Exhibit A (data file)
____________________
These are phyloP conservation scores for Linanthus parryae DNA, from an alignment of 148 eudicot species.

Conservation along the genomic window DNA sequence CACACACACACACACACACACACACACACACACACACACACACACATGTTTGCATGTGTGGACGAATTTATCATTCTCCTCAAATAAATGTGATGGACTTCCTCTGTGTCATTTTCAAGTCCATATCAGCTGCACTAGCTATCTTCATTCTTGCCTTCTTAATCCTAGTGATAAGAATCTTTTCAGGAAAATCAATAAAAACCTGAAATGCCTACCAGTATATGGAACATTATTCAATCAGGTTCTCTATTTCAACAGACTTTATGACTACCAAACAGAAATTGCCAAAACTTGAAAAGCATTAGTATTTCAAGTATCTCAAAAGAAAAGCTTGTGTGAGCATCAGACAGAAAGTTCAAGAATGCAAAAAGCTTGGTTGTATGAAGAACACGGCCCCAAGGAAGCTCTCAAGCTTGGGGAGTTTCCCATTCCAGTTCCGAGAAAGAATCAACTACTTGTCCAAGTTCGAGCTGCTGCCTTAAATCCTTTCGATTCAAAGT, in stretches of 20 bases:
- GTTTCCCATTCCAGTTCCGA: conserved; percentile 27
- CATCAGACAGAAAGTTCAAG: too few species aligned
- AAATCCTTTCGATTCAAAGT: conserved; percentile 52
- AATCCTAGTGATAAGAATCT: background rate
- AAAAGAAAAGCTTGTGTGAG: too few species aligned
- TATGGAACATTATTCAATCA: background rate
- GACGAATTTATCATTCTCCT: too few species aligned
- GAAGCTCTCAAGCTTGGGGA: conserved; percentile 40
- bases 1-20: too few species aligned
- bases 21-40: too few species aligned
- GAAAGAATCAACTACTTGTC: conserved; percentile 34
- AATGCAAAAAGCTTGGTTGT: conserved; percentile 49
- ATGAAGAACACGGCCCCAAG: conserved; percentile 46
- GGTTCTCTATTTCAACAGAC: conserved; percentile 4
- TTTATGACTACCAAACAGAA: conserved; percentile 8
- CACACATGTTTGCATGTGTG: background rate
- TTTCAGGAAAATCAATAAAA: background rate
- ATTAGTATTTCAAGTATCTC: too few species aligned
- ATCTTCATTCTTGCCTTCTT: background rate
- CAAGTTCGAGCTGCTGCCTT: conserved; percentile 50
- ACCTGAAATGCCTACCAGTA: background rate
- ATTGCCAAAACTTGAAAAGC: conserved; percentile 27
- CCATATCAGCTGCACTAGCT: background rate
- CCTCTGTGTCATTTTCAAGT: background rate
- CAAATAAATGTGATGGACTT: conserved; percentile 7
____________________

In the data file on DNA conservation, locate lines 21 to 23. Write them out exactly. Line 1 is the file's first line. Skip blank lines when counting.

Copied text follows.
- ATCTTCATTCTTGCCTTCTT: background rate
- CAAGTTCGAGCTGCTGCCTT: conserved; percentile 50
- ACCTGAAATGCCTACCAGTA: background rate